The Andes
castillo

Peru: electoral upset portends polarization

Peru seems poised for polarization following surprise results in first-round presidential elections that saw a previously unknown leftist candidate, Pedro Castillo, taking 19% of the vote in a very crowded field—more than any of his rivals. In a June run-off, he will face his runner-up—hard-right candidate Keiko Fujimori, who took 13%. The two candidates represent the extremes of Peru’s electoral spectrum. Fujimori is the daughter of imprisoned ex-dictator Alberto Fujimori—and had herself been imprisoned as corruption charges were pending against her last year. Her Fuerza Popular party is the paradoxical populist vehicle of the most reactionary sectors of the country’s elites, and has actually been assailed as a “mafia organization.” Castillo, in vivid contrast, is a former school-teacher and trade unionist of campesino background from the poor and rural Andean region of Cajamarca. His successful grassroots campaign is seen an upsurge from such forgotten parts of the country, in rejection of the Lima-based political class. (Photo of Pedro Castillo in Lima via Twitter)

The Amazon
Madre de Dios

Mine ponds amplify mercury risks in Peru’s Amazon

The proliferation of pits and ponds created in recent years by miners dredging for small deposits of alluvial gold in Peru’s Amazon has dramatically altered the landscape and increased the risk of mercury exposure for indigenous communities and wildlife, a new study shows. The study found a 670% increase in the extent of ponds across the landscape in heavily mined watersheds since 1985. These formerly forested landscapes are now dotted by these small lakes, which provide low-oxygen conditions in which submerged mercury—a toxic leftover from the mining process—can be converted by microbial activity into an even more toxic form of the element, called methylmercury. The miners use mercury, a potent neurotoxin, to separate ore from soil and sediments, often without adequate safety precautions. Artisanal and small-scale gold mining (ASGM) is believed to be the largest global source of anthropogenic mercury emissions. (Photo via EurekaAlert!)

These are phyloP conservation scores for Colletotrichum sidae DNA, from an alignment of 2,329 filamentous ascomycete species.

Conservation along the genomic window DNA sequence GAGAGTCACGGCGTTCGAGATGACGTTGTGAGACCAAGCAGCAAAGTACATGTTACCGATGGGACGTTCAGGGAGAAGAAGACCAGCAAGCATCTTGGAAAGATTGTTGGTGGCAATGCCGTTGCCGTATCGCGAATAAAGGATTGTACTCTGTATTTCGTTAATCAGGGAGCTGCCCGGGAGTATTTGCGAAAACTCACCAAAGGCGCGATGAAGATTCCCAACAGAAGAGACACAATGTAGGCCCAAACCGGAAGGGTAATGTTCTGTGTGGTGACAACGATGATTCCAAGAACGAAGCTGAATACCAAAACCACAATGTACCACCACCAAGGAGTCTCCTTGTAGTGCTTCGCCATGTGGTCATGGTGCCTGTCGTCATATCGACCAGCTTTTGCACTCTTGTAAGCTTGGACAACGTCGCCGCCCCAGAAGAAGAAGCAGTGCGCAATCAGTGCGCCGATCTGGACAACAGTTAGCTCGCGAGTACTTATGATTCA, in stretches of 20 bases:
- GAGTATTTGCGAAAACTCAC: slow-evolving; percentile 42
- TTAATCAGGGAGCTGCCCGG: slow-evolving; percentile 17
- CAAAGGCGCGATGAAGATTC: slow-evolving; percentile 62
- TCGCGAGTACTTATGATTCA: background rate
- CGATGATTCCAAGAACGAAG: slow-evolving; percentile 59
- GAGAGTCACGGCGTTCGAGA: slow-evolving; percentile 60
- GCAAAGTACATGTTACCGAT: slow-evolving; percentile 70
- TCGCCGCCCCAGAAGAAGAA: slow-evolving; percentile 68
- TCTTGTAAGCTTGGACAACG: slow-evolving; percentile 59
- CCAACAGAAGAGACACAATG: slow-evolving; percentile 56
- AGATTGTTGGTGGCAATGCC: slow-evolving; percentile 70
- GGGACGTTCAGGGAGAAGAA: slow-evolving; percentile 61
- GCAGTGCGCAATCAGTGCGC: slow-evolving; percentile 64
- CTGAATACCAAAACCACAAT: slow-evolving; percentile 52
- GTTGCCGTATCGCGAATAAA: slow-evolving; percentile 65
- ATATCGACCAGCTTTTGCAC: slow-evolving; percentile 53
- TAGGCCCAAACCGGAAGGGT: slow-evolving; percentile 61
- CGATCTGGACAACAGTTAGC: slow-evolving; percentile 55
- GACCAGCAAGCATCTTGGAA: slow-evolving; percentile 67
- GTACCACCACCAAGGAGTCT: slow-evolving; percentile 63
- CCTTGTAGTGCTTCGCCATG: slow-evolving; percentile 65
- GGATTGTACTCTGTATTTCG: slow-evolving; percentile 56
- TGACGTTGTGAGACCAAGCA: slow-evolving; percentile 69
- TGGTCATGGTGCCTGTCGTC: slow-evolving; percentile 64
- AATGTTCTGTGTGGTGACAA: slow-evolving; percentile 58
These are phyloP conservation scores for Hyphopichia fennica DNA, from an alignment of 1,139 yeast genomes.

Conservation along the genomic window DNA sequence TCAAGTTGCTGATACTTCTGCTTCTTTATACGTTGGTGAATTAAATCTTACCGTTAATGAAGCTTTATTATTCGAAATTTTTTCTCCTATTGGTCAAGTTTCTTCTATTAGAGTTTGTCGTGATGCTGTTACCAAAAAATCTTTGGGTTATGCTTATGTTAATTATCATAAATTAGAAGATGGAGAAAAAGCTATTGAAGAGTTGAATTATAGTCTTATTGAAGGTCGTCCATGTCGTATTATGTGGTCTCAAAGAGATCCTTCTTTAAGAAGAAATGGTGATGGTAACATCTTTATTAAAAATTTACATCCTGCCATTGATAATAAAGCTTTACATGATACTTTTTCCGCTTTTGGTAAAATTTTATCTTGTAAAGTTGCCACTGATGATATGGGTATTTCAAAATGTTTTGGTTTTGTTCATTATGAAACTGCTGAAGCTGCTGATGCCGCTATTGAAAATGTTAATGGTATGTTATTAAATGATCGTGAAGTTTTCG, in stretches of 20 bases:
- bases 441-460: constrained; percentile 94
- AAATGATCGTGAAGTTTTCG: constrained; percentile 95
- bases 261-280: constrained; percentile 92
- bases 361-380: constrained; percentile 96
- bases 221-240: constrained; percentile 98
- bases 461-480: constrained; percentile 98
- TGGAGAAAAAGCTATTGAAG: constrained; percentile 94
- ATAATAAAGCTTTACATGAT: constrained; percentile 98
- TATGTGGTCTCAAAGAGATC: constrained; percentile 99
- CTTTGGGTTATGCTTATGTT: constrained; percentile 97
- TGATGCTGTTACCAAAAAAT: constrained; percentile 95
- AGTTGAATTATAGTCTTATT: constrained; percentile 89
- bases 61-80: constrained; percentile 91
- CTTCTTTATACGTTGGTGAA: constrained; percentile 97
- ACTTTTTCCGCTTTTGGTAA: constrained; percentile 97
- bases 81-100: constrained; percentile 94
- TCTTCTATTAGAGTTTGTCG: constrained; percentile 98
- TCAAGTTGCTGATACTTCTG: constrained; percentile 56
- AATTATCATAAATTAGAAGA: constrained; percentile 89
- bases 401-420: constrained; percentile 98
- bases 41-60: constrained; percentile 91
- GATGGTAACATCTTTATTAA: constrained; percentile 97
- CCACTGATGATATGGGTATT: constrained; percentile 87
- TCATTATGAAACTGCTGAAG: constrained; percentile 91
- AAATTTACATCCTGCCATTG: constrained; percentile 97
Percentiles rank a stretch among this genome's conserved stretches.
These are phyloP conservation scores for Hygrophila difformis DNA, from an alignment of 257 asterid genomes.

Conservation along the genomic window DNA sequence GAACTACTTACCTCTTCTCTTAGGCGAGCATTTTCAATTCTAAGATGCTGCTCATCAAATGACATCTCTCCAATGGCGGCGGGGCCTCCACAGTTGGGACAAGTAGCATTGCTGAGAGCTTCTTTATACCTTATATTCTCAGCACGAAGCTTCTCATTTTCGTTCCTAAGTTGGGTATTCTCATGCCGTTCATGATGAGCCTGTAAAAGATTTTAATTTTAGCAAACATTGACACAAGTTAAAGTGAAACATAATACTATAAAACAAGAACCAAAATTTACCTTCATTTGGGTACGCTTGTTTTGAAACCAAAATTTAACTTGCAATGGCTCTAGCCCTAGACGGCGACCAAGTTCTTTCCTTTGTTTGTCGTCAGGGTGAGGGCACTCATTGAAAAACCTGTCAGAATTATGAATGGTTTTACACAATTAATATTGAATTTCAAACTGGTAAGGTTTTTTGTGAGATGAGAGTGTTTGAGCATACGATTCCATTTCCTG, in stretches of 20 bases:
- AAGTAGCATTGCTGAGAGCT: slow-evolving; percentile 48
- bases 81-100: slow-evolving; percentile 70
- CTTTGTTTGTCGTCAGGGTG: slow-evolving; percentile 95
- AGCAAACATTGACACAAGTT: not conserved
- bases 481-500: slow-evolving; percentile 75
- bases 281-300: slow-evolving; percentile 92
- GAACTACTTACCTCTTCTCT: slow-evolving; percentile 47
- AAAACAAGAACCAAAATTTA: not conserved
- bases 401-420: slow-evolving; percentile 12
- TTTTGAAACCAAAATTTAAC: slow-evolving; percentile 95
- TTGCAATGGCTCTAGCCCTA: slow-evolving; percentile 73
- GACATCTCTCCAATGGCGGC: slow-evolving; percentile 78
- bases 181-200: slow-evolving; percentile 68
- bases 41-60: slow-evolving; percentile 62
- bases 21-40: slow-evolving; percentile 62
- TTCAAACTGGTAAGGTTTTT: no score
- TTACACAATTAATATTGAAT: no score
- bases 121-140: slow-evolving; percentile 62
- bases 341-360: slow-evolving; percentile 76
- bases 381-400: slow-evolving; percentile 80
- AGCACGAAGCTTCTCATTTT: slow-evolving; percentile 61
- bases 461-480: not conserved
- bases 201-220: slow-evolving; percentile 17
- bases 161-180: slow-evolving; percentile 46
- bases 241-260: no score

The Andes
Ica

Farmworker protests paralyze southern Peru

Hundreds of striking farmworkers are blocking the Panamerican highway through southern Peru, demanding revocation of a decree extending an anti-labor agricultural reform law that was supposed to sunset this year. The protests have prompted the central government to send a dialogue team from Lima to Ica region, but the farmworkers have refused dismantle the roadblocks, insisting on a face-to-face meeting with Agriculture Minister Federico Tenorio. At issue is the Law for Agrarian Promotion—dubbed the Chlimper Law for its author, José Chlimper, who served as agriculture minister under the authoritarian regime of Alberto Fujimori in the 1990s. (Photo via Expreso)

The Andes
peru protester

Peru: after deadly repression, protesters win a round

Following an outburst of angry protest across the country, Peru’s third president in less than a week was sworn in, with a coalition cabinet aimed at bringing the country back from the brink of chaos. The crisis was set off by the impeachment of President Martín Vizcarra, who had been investigating corruption by the hard-right Fujimorista bloc in Congress—and whose removal was assailed as a “legislative coup.” The new interim president, former Congressional leader Manuel Merino, was perceived as a pawn of the hard right; demonstrators flooded the streets of Lima and other cities after his inauguration. In two days of repression by the National Police, two young protesters were killed, more than 200 injured, and two more listed as “disappeared.” Merino and his cabinet stepped down, leaving the country without a president for nearly 24 hours before Congress finally agreed to approve a replacement. This is Francisco Rafael Sagasti, a first-term congressman representing Lima. Although Sagasti is from the center-right Partido Morado, his installation is being seen as a victory for the protesters. He took office with an homage to the slain demonstrators, praising them for having “marched to defend democracy. (Photo: Revista Ojozurdo)

The Amazon
peru oil spill

Hundreds of oil spills in Peru rainforest since 2000

Peru’s National Coordinator for Human Rights (CNDDHH) and Oxfam Peru have issued a report finding that there have been hundreds of oil spills linked to the NorPeruano Pipelineover the past 20 years. Entitled “La Sombra del Petróleo” (“The Shadow of Oil“), the report counted 474 oil spills in the Peruvian Amazon between 2000 and 2019, impacting at least 41 indigenous communities. These spills occurred along the NorPeruano Pipeline and in several associated oil blocs. The report also determined that 65% of these spills were caused by the corrosion of the pipeline and operational failures. “After every spill, it was said that the responsibility was with the indigenous communities, but there was no evidence that this was the case,” said Miguel Lévano, coordinator of a CNDDHH subcommittee on oil spills. “It did not make sense, since they are the people being affected.” (Image via Oxfam Peru)